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I have always been overly worried about Eden. Not her safety nor her development but her feelings of fitting in. I’m sure this is connected to my move across the country at age 11 from small town Oregon to one of the most affluent suburbs of Chicago – a move which, as you can imagine, set me up for being a bit of the biggest dork in the 6th grade and resulted in me having a hard time making friends – and has very little to do with how Eden is experiencing the world. Since Nash has been born I worry that Eden will feel replaced, left out, forgotten, unloved, etc. These things, added to the fact that she’s a slightly odd child who would prefer to sit in the corner with a pile of books than run around with the other kids, gives me a lot of fuel for my fear.

This fear extends to her relationships where she is the only vegan kid she knows. She doesn’t know that she is a vegan – she is still too young to understand any of that – and when we give her crackers with (Diaya) cheese, she assumes she is eating the same cheese as everyone else. But I know it, and I pay attention when her plate of food is different than everyone else’s. Does she notice? Does she care? Is she going to feel a bit like the biggest dork among 2 year olds? See, over-worrier. 

In response to this, I have always been hyper-prepared when she’s going to birthday parties or other children’s events. Living in Portland makes this easy because if I don’t have time to make something, I can swing by the local grocery store and find an assortment of vegan cookie or cupcake. Every party we go to I bring some sort of cake-replacement for Eden, and every time Eden doesn’t really care. More enthralled by the surroundings and other kids (okay let’s be honest, other kids’ libraries) she had no idea when it was cake time and usually I ended up eating the cupcake on the way home.

I tell you all this because I’m about to tell you something else in which I’m sure, by at least a few, I will be judged. 

I gave Eden a non-vegan cupcake.

At the beginning of July we went to another kid’s birthday party. I was in the middle of a solo parenting week as Jason was out of town – exhausted and stressed. We had two events we had to hit up that afternoon, the party being the first and in the chaos that is life these days, it completely slipped my mind to come prepared with a vegan treat for Eden. When we got to the party I noticed the cupcakes right away. I worried about it for a second then figured I could easily distract her when cake time came and she would be none-the-wiser.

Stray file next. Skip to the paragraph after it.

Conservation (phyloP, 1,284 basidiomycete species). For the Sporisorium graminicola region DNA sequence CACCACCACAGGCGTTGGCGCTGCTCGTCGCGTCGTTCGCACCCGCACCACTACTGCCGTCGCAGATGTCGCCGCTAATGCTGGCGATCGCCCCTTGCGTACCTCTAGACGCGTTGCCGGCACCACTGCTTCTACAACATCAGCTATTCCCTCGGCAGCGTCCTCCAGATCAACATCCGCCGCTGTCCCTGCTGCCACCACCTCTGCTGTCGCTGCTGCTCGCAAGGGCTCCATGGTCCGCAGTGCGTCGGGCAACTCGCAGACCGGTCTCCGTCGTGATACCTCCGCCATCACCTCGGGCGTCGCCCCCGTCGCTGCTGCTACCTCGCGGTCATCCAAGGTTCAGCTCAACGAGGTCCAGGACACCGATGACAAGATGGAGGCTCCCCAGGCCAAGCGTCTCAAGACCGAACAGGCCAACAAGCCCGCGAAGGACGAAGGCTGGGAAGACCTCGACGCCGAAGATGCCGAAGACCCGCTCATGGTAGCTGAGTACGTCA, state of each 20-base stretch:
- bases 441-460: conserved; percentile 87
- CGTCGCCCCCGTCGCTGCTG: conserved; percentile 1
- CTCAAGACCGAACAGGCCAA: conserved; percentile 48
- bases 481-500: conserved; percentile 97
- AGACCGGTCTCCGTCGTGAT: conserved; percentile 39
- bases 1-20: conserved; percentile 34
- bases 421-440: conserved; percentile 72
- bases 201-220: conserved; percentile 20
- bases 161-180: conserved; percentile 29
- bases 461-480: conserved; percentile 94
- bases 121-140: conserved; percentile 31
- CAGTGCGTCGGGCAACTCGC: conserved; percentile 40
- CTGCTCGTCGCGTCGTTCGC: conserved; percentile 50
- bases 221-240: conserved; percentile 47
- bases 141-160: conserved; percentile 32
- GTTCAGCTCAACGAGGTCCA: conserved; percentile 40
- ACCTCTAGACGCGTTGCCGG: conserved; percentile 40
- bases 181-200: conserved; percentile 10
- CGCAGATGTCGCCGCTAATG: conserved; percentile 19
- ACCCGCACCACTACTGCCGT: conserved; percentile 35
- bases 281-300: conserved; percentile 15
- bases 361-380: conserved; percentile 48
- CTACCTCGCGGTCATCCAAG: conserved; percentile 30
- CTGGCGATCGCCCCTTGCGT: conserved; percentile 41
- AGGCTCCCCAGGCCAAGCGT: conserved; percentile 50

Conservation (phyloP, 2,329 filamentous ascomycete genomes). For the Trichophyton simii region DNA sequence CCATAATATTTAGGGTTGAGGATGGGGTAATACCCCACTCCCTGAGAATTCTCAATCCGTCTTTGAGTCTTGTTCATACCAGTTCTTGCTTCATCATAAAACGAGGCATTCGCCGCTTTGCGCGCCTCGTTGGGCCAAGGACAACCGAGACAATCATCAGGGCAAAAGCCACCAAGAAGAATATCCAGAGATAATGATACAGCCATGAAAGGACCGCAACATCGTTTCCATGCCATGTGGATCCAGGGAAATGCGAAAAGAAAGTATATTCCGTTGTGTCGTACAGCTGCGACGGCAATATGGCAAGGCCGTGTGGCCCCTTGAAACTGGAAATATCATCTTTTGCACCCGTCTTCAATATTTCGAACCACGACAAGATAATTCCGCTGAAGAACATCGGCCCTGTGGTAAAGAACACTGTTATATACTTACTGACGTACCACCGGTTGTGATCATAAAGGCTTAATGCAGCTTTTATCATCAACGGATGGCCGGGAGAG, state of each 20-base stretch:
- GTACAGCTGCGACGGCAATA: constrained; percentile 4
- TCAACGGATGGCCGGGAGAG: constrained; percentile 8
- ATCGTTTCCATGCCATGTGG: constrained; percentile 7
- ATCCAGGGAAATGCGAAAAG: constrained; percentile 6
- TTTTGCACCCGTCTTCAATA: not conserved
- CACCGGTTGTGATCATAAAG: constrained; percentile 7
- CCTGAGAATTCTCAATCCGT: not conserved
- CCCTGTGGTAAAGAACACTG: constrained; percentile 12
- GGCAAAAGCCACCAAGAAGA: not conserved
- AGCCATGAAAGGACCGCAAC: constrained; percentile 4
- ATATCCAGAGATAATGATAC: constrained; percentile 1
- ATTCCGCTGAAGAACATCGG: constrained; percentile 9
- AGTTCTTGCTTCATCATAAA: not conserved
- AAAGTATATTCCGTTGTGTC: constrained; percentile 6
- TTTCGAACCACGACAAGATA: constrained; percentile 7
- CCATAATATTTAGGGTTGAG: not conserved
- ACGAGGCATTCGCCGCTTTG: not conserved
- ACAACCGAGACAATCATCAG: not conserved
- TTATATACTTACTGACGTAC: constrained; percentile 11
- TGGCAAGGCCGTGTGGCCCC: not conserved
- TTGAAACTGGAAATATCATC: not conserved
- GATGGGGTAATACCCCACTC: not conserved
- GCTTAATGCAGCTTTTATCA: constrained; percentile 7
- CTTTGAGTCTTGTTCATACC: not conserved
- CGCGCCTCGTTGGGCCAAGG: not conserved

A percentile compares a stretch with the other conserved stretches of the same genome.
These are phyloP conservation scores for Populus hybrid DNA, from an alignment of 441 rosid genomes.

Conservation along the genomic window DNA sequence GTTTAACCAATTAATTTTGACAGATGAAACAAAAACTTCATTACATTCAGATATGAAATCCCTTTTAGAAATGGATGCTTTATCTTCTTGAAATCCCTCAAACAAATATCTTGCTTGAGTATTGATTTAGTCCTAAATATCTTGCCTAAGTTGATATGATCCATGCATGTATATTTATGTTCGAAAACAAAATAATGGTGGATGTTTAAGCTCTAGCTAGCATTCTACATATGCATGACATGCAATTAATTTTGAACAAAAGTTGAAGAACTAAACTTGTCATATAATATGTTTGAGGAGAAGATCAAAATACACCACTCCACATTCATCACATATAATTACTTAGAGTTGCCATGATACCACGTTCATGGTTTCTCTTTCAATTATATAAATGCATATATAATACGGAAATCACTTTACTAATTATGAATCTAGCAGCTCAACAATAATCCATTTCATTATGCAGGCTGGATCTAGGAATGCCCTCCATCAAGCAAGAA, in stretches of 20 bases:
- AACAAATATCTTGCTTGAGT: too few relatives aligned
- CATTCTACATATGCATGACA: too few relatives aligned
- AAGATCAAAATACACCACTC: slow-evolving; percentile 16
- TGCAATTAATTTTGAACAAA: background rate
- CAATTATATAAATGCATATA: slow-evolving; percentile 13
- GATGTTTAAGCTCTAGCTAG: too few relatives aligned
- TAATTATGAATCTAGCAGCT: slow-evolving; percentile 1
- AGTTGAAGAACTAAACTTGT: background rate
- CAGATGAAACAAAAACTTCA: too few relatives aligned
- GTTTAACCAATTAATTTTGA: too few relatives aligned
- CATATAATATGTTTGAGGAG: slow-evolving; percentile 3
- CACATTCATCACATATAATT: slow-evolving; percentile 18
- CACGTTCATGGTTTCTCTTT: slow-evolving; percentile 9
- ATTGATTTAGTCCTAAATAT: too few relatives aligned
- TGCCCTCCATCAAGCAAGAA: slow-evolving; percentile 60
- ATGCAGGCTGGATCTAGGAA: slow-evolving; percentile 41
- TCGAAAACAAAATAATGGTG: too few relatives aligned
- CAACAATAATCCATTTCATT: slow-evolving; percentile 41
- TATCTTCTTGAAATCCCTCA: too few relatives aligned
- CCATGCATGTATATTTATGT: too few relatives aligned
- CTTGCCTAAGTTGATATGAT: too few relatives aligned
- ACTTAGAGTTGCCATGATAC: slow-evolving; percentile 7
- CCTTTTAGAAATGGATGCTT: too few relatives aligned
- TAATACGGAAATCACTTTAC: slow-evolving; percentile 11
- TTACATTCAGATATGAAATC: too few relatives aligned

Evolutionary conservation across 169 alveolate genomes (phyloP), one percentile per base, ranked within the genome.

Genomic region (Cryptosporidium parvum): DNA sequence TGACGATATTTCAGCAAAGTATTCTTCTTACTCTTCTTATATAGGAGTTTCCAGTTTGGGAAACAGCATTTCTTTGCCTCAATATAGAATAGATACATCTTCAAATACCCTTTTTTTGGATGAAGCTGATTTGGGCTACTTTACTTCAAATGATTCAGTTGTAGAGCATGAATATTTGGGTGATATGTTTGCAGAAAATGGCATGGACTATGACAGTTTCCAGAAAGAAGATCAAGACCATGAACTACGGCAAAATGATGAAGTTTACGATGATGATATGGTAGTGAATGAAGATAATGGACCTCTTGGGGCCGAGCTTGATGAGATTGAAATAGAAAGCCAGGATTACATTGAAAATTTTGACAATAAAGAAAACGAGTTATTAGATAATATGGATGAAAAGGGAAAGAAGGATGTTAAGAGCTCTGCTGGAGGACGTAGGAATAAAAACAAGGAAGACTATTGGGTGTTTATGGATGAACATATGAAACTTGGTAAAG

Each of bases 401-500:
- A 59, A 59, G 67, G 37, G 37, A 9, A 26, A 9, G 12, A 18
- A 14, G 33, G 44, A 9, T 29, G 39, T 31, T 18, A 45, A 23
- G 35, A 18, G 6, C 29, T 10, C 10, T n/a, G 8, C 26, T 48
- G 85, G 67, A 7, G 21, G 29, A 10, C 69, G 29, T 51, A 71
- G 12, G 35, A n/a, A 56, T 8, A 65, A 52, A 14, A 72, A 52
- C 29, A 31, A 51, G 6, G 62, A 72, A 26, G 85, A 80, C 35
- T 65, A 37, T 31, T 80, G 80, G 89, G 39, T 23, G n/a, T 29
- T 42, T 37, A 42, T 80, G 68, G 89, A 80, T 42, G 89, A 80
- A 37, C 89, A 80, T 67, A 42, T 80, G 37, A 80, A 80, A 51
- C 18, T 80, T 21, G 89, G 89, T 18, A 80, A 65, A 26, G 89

But that’s not what happened.

We gathered everyone around to sing happy birthday and then the cupcakes were handed out, each kid choosing between a chocolate or vanilla cupcake. Eden and I were sitting right in front and as she watched the kids come and pick up their cupcakes, I started to panic. My daughter, the girl to which I have promised the whole world, is not going to get a cupcake! My daughter, the girl who keeps me up at night in worry because I’m afraid she won’t fit in, is going to be left out. And then in her little, shy voice she whispered “cupcake?” and that was enough for me to make the decision I would never have imagined making. I gave her a cupcake. 

Do I regret it?

No. I don’t believe in regret. I believe in learning lessons. I now can acknowledged that this vegan parenting thing won’t always be easy. And sometimes down-right hard. Most of the time I will be figuring it out as I go along, surely making mistakes. It’s got me thinking about this new generation of vegans mostly being raised by parents (like me) who were raised very differently. When it comes to vegan parenting, I can’t pull from my experiences, nor do I have much of a community from which to draw.

With all of these ideas floating around in my head, I’ve decided to start a new series called “Raising VegansI am looking for contributors who would like to share their stories and experiences, give there advice, or ask questions in hopes that we can create a healthy conversation for all parents who are choosing to raise veg kids. If you are raising veg kids and want to be featured on The Sweet Life, please consider taking the time and filling out this Raising Vegan Questionnaire. You can email me with any questions at sarah @ thesweetlifeonline (dot) come

Thanks! Let’s start talking.